Many of our patients who are receiving irinotecan for colon or pancreatic cancer via FOLFIRI or FOLFIRINOX are experiencing thick tongue. Although the effect occurs in both settings, it happens more often with FOLFIRINOX. We usually give atropine 0.5 mg IV as a premed, but many patients still have this effect during infusion. We wondered if the IV atropine contributes to the thick tongue, dysarthria. Is there a rationale to give another dose, add lorazepam or Benadryl to help minimize it, or is it more effective to use atropine 0.5 mg SQ? —Sherry Looker, RN, BSN, OCN

Thick tongue sensation is likely related to the effects of oxaliplatin (Eloxatin); however, co-administration of irinotecan (Camptosar) and atropine may contribute the symptom. Oxaliplatin can cause acute reversible sensory neuropathies that include dry mouth, dysarthria, and an abnormal tongue sensation. This sensation has been reported by more than 50% of patients who receive oxaliplatin in combination with 5-fluorouracil/leucovorin. Irinotecan can cause swelling in the mouth, although it is a rare side effect. Irinotecan is also associated with cholinergic syndrome that may include side effects of hypersalivation and abdominal cramping.  The risk of cholinergic syndrome is increased when irinotecan is administered with oxaliplatin. Because of these unpleasant side effects, many practitioners prophylactically administer atropine as a premedication.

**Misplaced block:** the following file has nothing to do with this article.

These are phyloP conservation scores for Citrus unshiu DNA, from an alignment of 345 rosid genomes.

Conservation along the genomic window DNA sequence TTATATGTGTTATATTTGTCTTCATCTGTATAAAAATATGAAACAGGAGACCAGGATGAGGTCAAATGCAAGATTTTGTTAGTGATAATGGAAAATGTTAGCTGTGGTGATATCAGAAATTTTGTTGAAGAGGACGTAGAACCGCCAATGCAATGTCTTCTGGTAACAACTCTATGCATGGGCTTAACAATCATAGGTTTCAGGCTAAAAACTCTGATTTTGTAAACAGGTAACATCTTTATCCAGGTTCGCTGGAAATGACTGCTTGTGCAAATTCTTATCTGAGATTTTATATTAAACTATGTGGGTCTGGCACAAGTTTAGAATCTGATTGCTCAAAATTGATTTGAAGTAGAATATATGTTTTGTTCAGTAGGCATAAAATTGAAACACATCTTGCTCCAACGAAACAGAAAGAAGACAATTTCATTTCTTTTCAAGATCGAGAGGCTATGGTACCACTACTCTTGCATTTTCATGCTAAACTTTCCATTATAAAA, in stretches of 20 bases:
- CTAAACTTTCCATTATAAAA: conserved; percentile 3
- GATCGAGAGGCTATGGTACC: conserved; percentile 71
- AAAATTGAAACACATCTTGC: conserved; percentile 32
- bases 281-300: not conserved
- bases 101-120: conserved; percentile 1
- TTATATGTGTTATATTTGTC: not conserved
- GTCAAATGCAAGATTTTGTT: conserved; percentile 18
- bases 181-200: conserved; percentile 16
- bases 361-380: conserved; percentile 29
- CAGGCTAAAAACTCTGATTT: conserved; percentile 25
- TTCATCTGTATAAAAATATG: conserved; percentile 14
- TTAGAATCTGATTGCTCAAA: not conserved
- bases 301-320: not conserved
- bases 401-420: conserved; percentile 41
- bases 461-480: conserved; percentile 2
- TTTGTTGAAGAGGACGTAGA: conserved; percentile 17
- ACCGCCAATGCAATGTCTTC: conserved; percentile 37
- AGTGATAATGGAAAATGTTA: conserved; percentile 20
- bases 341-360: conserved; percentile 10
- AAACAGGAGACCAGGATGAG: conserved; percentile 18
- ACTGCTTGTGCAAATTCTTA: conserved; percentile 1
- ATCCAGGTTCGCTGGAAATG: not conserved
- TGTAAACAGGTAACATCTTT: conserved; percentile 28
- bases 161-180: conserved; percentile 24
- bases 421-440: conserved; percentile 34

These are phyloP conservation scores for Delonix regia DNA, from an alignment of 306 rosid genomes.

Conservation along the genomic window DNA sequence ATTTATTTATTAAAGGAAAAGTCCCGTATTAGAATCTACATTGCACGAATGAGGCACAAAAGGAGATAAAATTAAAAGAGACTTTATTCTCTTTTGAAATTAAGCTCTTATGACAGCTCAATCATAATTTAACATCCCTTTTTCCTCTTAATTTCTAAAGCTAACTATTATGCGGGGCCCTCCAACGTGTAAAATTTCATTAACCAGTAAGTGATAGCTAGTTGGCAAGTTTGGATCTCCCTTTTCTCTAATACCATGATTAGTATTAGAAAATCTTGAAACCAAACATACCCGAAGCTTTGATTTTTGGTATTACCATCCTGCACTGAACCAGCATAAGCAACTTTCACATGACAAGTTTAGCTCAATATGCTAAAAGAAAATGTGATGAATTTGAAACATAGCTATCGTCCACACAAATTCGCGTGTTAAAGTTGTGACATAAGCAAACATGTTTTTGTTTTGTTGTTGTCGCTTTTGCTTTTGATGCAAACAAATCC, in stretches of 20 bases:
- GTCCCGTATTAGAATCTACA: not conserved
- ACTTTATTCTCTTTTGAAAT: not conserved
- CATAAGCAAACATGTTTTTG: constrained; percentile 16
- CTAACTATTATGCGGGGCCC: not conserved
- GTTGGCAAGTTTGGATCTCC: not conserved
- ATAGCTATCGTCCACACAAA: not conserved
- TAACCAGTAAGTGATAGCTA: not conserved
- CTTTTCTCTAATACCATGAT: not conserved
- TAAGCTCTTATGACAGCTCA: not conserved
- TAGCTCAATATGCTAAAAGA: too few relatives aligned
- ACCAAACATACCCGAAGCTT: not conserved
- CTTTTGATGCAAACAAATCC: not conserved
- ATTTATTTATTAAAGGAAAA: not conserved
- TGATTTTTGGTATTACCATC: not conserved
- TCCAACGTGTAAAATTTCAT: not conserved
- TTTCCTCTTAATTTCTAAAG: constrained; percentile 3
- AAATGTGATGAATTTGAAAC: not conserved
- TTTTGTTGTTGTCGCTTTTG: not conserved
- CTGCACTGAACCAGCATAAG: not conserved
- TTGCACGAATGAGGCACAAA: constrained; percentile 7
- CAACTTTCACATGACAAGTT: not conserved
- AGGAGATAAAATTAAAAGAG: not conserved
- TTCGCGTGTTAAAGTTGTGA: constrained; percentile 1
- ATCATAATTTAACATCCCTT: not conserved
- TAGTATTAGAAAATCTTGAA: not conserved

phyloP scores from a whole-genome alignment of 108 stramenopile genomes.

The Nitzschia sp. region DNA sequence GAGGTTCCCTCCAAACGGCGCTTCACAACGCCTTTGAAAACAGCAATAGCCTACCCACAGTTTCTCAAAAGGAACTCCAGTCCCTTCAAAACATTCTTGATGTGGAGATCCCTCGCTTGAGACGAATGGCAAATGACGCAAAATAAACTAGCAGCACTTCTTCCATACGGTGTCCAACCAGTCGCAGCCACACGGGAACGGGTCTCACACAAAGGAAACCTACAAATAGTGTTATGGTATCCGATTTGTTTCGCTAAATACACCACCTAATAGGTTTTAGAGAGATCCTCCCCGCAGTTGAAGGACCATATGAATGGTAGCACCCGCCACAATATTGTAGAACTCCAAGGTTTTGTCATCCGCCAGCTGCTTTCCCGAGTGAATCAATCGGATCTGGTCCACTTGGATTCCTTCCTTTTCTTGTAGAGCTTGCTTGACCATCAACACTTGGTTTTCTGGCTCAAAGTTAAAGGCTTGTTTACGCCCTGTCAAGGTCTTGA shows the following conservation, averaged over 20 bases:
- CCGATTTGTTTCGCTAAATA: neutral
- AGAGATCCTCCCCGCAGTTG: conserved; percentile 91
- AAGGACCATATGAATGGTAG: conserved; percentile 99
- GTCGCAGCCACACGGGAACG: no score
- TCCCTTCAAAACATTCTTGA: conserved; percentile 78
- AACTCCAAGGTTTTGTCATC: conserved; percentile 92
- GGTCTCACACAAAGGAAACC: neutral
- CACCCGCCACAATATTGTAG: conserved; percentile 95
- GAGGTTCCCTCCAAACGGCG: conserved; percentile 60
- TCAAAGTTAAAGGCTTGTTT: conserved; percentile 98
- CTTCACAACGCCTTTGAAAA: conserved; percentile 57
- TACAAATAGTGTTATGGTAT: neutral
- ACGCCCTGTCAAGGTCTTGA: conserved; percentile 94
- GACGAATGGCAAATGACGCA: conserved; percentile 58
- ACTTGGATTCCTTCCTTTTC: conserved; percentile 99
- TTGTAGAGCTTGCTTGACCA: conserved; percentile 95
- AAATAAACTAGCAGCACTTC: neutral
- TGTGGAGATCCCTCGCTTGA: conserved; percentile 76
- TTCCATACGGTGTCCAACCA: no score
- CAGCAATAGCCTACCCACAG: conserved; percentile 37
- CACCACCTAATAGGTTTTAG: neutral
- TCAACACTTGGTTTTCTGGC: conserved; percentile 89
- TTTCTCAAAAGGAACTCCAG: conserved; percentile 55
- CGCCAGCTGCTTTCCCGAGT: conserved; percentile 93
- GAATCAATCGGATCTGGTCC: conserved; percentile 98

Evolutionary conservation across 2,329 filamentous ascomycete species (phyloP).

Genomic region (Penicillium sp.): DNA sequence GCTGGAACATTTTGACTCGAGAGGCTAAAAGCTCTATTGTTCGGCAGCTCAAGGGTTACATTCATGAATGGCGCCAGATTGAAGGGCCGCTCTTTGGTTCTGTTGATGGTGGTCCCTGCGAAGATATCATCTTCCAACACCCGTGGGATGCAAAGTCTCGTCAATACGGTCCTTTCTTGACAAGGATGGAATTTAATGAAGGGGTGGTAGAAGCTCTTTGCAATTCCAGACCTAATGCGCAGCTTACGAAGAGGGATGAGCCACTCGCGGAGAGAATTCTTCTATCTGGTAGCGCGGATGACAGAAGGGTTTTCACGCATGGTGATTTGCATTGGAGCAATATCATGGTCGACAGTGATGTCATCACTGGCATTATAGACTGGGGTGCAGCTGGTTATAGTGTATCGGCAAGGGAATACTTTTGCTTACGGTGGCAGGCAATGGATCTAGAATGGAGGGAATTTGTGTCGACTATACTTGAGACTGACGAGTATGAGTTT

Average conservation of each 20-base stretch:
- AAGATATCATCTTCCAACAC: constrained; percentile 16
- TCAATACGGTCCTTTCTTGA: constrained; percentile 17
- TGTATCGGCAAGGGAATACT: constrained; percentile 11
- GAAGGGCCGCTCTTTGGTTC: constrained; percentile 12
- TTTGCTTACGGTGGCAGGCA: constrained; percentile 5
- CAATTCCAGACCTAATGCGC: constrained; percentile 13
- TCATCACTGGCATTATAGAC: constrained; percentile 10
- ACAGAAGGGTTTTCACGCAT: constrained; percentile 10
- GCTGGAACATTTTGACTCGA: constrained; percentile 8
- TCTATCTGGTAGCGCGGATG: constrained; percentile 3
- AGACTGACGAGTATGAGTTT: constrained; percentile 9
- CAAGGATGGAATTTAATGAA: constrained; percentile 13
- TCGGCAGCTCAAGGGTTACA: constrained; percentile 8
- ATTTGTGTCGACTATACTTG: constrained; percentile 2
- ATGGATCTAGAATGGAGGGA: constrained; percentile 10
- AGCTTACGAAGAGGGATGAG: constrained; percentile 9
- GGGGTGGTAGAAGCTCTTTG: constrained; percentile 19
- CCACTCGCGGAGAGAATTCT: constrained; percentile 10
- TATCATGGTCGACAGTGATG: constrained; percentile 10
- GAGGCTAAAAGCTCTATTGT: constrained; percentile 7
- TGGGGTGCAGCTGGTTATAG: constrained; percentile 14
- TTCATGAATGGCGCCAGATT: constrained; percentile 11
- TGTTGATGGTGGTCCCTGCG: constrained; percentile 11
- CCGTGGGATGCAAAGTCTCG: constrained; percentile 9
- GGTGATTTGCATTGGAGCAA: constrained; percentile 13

Atropine sulfate injection is an anticholinergic agent and muscarinic antagonist. It can cause excessive xerostomia (dryness of the mouth), thirst, and difficulty swallowing. Patients may report a sensation of feeling as though their tongue is thick. These side effects are decreased when atropine is administered subcutaneously. Administration of an additional dose of atropine is not likely to improve symptoms.

Lorazepam may be used to decrease the anxiety associated with the sensations of thick tongue and dysarthria. —Marianne Davies, DNP, ACNP, AOCNP